Before:

Now:

Sounds like a cheap trick, happens to be the most important one. Before I found out about THAT particular “method”, my in-game CPU usage was 60% with almost unplayable FPS. Now the CPU runs at 90-100%, the way it should anyway. I have to apply this “tweak” every time I launch a game.

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2. Kill unnecessary processes and tame unruly processes, especially Punkbuster

Ok, now that we got the BFBC2 game running at its maximum, we have to assure it actually GETS the maximum possible processing power, so we have to look into other processes that are running on the system. At this point I have to mention that I’m using this WinXP volume strictly for gaming, so there are absolutely no unnecessary programs running in the background and potentially hogging the system. The system is clean, yet I still kill all the unnecessary processes via Task Manager (or rather kill them with a batch file). Examples are CCC.exe, MOM.exe, jusched.exe etc; all the stuff that does not need to be there while you are shooting folks in game. That is the easy part.

However, there are processes that you DO need for gaming, and therefore can’t kill, and they will hog up your CPU, if they are not tamed. One of them is Punkbuster. It will at random times use up 30-50% of your CPU, and of course you will see a FPS drop when that starts happening.

The trick is to get Punkbuster to use only the desired/acceptable % of CPU (and this is somewhere between 2% and 5%) while still assuring you don’t get kicked out of the game. We need two tools for that: Threadmaster with Threadmaster GUI and Process Explorer.

Install Threadmaster (even though it says it’s for Windows 2000 and Windows Server 2003) and Threadmaster GUI. Add the PnkBstrB.exe to blacklist and assign 3% CPU limit to it. Set 10 seconds sample time. Add BFBC2Game.exe to exceptions. You can add some other processes to blacklist as well – I also added “explorer.exe” to blacklist and assigned it 1% CPU. Save settings. Done.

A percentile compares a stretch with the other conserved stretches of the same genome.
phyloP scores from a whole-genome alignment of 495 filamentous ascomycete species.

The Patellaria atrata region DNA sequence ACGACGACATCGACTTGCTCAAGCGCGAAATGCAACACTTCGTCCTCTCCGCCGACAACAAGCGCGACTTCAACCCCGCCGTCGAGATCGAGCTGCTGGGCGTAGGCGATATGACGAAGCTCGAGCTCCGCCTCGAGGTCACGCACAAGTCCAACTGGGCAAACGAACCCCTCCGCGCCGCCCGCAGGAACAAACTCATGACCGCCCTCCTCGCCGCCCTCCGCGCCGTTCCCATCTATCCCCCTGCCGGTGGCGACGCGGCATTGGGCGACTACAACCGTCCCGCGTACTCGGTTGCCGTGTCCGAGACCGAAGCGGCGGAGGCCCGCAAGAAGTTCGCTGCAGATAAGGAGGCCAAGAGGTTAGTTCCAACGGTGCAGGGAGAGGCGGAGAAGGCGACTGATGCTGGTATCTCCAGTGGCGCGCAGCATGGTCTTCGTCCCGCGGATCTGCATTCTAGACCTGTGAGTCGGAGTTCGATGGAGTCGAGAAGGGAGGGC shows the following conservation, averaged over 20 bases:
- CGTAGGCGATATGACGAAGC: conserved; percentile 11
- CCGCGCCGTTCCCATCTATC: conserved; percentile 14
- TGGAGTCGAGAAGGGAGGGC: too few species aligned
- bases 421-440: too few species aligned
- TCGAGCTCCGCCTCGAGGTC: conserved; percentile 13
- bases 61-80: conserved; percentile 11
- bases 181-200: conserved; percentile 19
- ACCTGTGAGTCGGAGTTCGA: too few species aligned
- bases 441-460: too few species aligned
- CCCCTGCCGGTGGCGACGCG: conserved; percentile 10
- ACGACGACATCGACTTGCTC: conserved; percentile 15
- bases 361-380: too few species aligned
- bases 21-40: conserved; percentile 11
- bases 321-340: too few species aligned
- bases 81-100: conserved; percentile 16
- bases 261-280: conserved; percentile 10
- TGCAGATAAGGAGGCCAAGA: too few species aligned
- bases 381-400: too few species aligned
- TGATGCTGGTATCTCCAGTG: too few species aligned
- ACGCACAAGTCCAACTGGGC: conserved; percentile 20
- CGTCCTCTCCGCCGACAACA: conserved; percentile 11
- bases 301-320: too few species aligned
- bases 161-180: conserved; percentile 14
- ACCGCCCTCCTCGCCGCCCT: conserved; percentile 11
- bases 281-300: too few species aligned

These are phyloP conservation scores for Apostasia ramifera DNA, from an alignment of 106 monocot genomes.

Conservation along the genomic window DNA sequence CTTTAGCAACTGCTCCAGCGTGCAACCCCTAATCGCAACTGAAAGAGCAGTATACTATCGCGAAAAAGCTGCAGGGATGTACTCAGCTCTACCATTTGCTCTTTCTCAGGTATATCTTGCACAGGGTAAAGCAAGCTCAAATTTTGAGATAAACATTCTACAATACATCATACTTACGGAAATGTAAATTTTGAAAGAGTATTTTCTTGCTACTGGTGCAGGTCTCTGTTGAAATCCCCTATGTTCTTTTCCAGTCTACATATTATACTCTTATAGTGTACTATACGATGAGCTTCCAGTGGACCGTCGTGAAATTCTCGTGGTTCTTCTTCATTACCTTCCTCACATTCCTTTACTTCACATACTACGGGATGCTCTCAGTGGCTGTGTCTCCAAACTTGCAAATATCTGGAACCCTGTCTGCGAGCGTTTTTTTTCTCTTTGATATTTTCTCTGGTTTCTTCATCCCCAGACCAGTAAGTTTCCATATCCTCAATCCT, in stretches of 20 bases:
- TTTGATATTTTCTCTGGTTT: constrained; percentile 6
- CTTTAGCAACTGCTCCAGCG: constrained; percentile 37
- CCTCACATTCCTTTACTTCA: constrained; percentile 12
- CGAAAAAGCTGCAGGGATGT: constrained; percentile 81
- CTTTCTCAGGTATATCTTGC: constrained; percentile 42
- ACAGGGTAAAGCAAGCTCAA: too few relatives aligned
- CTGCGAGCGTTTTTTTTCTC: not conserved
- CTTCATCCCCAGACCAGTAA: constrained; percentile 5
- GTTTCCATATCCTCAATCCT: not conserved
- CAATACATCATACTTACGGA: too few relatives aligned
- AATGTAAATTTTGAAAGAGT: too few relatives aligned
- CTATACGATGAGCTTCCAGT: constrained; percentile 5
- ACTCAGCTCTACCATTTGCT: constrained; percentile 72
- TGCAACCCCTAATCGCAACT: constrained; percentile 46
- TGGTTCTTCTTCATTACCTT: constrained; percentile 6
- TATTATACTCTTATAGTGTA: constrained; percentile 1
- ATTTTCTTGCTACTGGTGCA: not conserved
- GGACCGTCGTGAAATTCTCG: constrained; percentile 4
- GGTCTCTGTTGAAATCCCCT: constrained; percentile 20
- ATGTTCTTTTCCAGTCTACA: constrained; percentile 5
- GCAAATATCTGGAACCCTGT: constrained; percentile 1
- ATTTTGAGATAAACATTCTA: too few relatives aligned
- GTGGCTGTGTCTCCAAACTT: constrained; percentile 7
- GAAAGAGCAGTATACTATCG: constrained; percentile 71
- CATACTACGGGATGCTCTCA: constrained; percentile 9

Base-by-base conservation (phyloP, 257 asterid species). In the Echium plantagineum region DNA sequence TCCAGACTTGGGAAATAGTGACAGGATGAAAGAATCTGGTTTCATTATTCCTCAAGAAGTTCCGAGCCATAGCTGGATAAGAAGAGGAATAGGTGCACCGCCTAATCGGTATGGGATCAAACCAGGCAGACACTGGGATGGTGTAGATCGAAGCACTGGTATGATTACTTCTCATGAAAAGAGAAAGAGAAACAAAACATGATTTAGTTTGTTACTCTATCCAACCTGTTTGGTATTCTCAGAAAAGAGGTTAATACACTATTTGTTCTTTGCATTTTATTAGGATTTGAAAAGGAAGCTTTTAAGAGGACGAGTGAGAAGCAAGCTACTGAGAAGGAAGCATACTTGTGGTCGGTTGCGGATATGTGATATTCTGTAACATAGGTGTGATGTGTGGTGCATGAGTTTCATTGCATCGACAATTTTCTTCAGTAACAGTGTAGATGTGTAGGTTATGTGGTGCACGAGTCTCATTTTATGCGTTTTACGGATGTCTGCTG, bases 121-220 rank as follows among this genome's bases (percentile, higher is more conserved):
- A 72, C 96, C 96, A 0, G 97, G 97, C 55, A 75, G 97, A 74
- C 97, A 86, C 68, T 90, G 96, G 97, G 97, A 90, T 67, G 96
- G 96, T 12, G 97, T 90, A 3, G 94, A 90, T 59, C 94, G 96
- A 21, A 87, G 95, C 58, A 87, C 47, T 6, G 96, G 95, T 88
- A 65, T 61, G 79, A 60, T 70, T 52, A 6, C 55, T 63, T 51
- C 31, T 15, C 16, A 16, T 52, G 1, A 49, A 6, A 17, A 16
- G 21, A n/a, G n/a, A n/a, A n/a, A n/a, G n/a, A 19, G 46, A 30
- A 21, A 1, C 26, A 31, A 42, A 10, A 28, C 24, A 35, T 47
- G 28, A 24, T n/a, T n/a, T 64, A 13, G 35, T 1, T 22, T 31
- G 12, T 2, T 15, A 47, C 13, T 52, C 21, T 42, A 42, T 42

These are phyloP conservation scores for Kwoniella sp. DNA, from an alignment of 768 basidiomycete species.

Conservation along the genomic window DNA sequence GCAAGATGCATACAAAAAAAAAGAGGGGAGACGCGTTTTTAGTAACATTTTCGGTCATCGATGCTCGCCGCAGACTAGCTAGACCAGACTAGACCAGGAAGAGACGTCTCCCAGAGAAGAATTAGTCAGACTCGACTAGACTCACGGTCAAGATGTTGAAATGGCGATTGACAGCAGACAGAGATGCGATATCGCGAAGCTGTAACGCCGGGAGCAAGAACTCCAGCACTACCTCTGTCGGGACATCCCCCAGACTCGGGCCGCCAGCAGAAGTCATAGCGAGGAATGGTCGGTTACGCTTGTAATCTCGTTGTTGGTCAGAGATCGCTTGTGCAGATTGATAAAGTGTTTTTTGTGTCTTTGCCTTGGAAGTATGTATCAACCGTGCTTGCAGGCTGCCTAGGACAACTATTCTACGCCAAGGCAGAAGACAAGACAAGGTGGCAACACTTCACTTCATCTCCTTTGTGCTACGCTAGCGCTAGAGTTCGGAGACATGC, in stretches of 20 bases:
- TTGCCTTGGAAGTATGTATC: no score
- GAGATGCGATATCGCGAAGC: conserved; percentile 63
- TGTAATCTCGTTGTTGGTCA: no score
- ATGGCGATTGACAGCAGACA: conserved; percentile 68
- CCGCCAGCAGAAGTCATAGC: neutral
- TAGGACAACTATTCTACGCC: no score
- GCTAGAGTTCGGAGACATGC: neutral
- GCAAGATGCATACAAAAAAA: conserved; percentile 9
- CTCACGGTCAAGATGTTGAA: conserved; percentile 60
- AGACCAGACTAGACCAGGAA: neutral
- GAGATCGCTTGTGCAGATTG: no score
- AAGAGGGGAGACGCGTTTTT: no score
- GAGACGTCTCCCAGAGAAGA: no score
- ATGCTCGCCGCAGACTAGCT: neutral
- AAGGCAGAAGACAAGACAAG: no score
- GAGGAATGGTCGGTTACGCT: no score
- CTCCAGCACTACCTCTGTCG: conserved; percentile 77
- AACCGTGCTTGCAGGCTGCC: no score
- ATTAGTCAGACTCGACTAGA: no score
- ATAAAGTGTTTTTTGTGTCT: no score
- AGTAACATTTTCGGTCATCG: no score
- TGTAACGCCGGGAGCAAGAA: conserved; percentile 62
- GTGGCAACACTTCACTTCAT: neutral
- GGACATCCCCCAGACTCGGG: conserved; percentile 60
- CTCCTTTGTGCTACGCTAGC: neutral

To monitor if the limits are well in effect (while gaming of course), use Process Explorer. Open up processes in separate windows for BFBC2Game.exe and PnkBstrB.exe and minimize them. This way you won’t lose monitoring data once you exit the game and processes close. Since you’re doing these tweaks anyway, you’ll figure it out for yourself. To conclude: after a heavy session of gaming, PnkBstrB.exe should have an almost flat graph with only occasional spikes (peaking at 1-3 %). Despite that, larger spikes will probably occur in the time frame of the 10 seconds sample time. After that the unruly app will be tamed to the previously set limits. If you look at the process BCBF2Game.exe, it should have a graph with heavy usage around 95%, and that’s exactly what we are looking for here. If that is the case, well done.

The last suggestion concerning getting rid of unnecessary processes, is that you use Game Booster. It will put on hold some processes you’re probably not aware of. Just use it, even if benefits from using it are most probably minuscule.

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3. Get latest graphic card drivers and latest DirectX

I’m using the latest Catalyst 10.2 legacy driver for X1600 (driver version 8.695.000, dated 10th feb 2010), downloaded from ATI, modded with Mobility modder. It does seem to give much better performance in Vietnam maps than the outdated Apple’s X1600 Boot camp driver, even though the old driver seems to load maps a bit faster. How to modify a 10.2 driver with Mobility Modder, is explained on the previous link.

I’m having latest DirectX 9.0c installed (files ending in *43.dll).

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4. Overclock the GPU and use the trick to make the game use a higher clock